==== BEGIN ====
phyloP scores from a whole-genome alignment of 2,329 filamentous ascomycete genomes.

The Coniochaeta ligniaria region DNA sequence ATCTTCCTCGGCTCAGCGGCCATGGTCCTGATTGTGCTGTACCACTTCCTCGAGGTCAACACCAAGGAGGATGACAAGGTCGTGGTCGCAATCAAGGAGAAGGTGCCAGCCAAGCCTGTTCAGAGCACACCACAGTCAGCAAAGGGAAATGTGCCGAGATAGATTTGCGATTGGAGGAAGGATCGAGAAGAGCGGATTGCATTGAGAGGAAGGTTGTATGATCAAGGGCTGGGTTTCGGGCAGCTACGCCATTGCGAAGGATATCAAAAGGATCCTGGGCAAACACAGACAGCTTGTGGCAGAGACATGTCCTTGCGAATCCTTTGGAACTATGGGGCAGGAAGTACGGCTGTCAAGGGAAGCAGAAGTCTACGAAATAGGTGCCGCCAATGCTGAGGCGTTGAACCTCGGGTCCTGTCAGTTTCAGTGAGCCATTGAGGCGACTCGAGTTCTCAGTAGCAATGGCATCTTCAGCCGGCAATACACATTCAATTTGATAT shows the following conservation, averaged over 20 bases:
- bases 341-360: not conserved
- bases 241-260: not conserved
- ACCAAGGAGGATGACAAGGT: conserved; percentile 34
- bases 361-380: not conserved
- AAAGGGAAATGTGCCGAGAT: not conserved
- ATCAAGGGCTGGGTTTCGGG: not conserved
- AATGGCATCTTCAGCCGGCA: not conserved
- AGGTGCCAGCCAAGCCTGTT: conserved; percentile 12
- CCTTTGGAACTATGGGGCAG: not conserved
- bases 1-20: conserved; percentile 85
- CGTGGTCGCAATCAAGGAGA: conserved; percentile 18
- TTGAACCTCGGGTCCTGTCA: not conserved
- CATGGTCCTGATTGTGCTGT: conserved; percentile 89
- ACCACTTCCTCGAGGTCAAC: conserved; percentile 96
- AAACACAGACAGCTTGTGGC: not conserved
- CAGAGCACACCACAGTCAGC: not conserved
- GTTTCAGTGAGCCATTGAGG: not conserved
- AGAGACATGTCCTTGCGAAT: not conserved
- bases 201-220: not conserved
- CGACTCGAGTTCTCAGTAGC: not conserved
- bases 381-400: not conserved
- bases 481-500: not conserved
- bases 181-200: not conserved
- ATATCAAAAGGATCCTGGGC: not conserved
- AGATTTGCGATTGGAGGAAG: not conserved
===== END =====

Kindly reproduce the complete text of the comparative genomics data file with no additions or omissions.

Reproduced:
phyloP scores from a whole-genome alignment of 2,329 filamentous ascomycete genomes.

The Coniochaeta ligniaria region DNA sequence ATCTTCCTCGGCTCAGCGGCCATGGTCCTGATTGTGCTGTACCACTTCCTCGAGGTCAACACCAAGGAGGATGACAAGGTCGTGGTCGCAATCAAGGAGAAGGTGCCAGCCAAGCCTGTTCAGAGCACACCACAGTCAGCAAAGGGAAATGTGCCGAGATAGATTTGCGATTGGAGGAAGGATCGAGAAGAGCGGATTGCATTGAGAGGAAGGTTGTATGATCAAGGGCTGGGTTTCGGGCAGCTACGCCATTGCGAAGGATATCAAAAGGATCCTGGGCAAACACAGACAGCTTGTGGCAGAGACATGTCCTTGCGAATCCTTTGGAACTATGGGGCAGGAAGTACGGCTGTCAAGGGAAGCAGAAGTCTACGAAATAGGTGCCGCCAATGCTGAGGCGTTGAACCTCGGGTCCTGTCAGTTTCAGTGAGCCATTGAGGCGACTCGAGTTCTCAGTAGCAATGGCATCTTCAGCCGGCAATACACATTCAATTTGATAT shows the following conservation, averaged over 20 bases:
- bases 341-360: not conserved
- bases 241-260: not conserved
- ACCAAGGAGGATGACAAGGT: conserved; percentile 34
- bases 361-380: not conserved
- AAAGGGAAATGTGCCGAGAT: not conserved
- ATCAAGGGCTGGGTTTCGGG: not conserved
- AATGGCATCTTCAGCCGGCA: not conserved
- AGGTGCCAGCCAAGCCTGTT: conserved; percentile 12
- CCTTTGGAACTATGGGGCAG: not conserved
- bases 1-20: conserved; percentile 85
- CGTGGTCGCAATCAAGGAGA: conserved; percentile 18
- TTGAACCTCGGGTCCTGTCA: not conserved
- CATGGTCCTGATTGTGCTGT: conserved; percentile 89
- ACCACTTCCTCGAGGTCAAC: conserved; percentile 96
- AAACACAGACAGCTTGTGGC: not conserved
- CAGAGCACACCACAGTCAGC: not conserved
- GTTTCAGTGAGCCATTGAGG: not conserved
- AGAGACATGTCCTTGCGAAT: not conserved
- bases 201-220: not conserved
- CGACTCGAGTTCTCAGTAGC: not conserved
- bases 381-400: not conserved
- bases 481-500: not conserved
- bases 181-200: not conserved
- ATATCAAAAGGATCCTGGGC: not conserved
- AGATTTGCGATTGGAGGAAG: not conserved